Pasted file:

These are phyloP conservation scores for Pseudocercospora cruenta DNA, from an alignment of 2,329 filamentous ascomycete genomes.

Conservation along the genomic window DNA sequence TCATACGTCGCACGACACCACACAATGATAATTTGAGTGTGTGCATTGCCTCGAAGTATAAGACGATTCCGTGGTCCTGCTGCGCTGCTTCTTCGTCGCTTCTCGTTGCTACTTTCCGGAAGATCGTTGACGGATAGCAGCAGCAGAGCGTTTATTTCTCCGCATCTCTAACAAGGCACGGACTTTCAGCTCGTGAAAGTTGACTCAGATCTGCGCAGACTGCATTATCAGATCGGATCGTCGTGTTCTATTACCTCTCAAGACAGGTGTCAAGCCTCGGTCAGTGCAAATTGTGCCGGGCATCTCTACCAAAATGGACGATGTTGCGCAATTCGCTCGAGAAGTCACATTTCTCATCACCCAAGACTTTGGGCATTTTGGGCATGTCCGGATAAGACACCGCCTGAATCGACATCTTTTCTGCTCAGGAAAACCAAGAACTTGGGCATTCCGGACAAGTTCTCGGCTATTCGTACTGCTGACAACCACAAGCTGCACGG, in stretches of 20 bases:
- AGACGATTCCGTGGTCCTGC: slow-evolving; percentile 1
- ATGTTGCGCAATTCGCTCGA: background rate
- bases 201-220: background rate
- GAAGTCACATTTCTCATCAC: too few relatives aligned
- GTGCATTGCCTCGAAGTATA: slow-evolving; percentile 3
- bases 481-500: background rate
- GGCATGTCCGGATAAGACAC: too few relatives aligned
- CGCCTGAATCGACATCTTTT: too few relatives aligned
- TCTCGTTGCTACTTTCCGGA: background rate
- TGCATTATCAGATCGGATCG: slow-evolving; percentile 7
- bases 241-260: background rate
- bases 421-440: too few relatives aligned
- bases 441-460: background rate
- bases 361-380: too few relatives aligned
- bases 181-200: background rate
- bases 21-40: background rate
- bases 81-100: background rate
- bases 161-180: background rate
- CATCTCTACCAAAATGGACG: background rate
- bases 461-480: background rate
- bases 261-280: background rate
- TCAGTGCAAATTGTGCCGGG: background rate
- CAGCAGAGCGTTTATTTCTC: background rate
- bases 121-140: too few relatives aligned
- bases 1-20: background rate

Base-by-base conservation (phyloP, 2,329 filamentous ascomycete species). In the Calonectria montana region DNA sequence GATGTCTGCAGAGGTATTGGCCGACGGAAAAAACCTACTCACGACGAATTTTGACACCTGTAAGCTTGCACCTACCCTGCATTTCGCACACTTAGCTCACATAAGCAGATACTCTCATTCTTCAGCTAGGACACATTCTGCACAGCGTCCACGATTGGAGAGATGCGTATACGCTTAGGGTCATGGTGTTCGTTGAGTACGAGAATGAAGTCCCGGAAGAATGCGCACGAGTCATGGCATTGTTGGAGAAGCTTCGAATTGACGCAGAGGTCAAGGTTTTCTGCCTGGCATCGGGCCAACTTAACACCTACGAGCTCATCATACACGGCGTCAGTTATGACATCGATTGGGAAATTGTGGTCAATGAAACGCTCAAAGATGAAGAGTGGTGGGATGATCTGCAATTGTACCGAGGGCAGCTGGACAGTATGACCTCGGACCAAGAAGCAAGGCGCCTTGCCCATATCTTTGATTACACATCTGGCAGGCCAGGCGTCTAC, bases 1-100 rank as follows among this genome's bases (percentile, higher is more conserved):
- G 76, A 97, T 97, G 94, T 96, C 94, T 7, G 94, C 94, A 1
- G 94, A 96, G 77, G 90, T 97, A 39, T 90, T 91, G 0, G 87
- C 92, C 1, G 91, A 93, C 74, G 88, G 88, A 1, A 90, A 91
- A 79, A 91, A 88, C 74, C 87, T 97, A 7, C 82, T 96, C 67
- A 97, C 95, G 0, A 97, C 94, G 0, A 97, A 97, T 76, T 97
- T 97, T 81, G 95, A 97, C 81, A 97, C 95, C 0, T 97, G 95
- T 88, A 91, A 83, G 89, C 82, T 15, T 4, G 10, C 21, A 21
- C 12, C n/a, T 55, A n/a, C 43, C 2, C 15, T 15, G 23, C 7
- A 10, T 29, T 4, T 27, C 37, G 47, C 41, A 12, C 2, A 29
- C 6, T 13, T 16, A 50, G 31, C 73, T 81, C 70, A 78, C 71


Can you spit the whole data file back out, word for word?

These are phyloP conservation scores for Pseudocercospora cruenta DNA, from an alignment of 2,329 filamentous ascomycete genomes.

Conservation along the genomic window DNA sequence TCATACGTCGCACGACACCACACAATGATAATTTGAGTGTGTGCATTGCCTCGAAGTATAAGACGATTCCGTGGTCCTGCTGCGCTGCTTCTTCGTCGCTTCTCGTTGCTACTTTCCGGAAGATCGTTGACGGATAGCAGCAGCAGAGCGTTTATTTCTCCGCATCTCTAACAAGGCACGGACTTTCAGCTCGTGAAAGTTGACTCAGATCTGCGCAGACTGCATTATCAGATCGGATCGTCGTGTTCTATTACCTCTCAAGACAGGTGTCAAGCCTCGGTCAGTGCAAATTGTGCCGGGCATCTCTACCAAAATGGACGATGTTGCGCAATTCGCTCGAGAAGTCACATTTCTCATCACCCAAGACTTTGGGCATTTTGGGCATGTCCGGATAAGACACCGCCTGAATCGACATCTTTTCTGCTCAGGAAAACCAAGAACTTGGGCATTCCGGACAAGTTCTCGGCTATTCGTACTGCTGACAACCACAAGCTGCACGG, in stretches of 20 bases:
- AGACGATTCCGTGGTCCTGC: slow-evolving; percentile 1
- ATGTTGCGCAATTCGCTCGA: background rate
- bases 201-220: background rate
- GAAGTCACATTTCTCATCAC: too few relatives aligned
- GTGCATTGCCTCGAAGTATA: slow-evolving; percentile 3
- bases 481-500: background rate
- GGCATGTCCGGATAAGACAC: too few relatives aligned
- CGCCTGAATCGACATCTTTT: too few relatives aligned
- TCTCGTTGCTACTTTCCGGA: background rate
- TGCATTATCAGATCGGATCG: slow-evolving; percentile 7
- bases 241-260: background rate
- bases 421-440: too few relatives aligned
- bases 441-460: background rate
- bases 361-380: too few relatives aligned
- bases 181-200: background rate
- bases 21-40: background rate
- bases 81-100: background rate
- bases 161-180: background rate
- CATCTCTACCAAAATGGACG: background rate
- bases 461-480: background rate
- bases 261-280: background rate
- TCAGTGCAAATTGTGCCGGG: background rate
- CAGCAGAGCGTTTATTTCTC: background rate
- bases 121-140: too few relatives aligned
- bases 1-20: background rate

Base-by-base conservation (phyloP, 2,329 filamentous ascomycete species). In the Calonectria montana region DNA sequence GATGTCTGCAGAGGTATTGGCCGACGGAAAAAACCTACTCACGACGAATTTTGACACCTGTAAGCTTGCACCTACCCTGCATTTCGCACACTTAGCTCACATAAGCAGATACTCTCATTCTTCAGCTAGGACACATTCTGCACAGCGTCCACGATTGGAGAGATGCGTATACGCTTAGGGTCATGGTGTTCGTTGAGTACGAGAATGAAGTCCCGGAAGAATGCGCACGAGTCATGGCATTGTTGGAGAAGCTTCGAATTGACGCAGAGGTCAAGGTTTTCTGCCTGGCATCGGGCCAACTTAACACCTACGAGCTCATCATACACGGCGTCAGTTATGACATCGATTGGGAAATTGTGGTCAATGAAACGCTCAAAGATGAAGAGTGGTGGGATGATCTGCAATTGTACCGAGGGCAGCTGGACAGTATGACCTCGGACCAAGAAGCAAGGCGCCTTGCCCATATCTTTGATTACACATCTGGCAGGCCAGGCGTCTAC, bases 1-100 rank as follows among this genome's bases (percentile, higher is more conserved):
- G 76, A 97, T 97, G 94, T 96, C 94, T 7, G 94, C 94, A 1
- G 94, A 96, G 77, G 90, T 97, A 39, T 90, T 91, G 0, G 87
- C 92, C 1, G 91, A 93, C 74, G 88, G 88, A 1, A 90, A 91
- A 79, A 91, A 88, C 74, C 87, T 97, A 7, C 82, T 96, C 67
- A 97, C 95, G 0, A 97, C 94, G 0, A 97, A 97, T 76, T 97
- T 97, T 81, G 95, A 97, C 81, A 97, C 95, C 0, T 97, G 95
- T 88, A 91, A 83, G 89, C 82, T 15, T 4, G 10, C 21, A 21
- C 12, C n/a, T 55, A n/a, C 43, C 2, C 15, T 15, G 23, C 7
- A 10, T 29, T 4, T 27, C 37, G 47, C 41, A 12, C 2, A 29
- C 6, T 13, T 16, A 50, G 31, C 73, T 81, C 70, A 78, C 71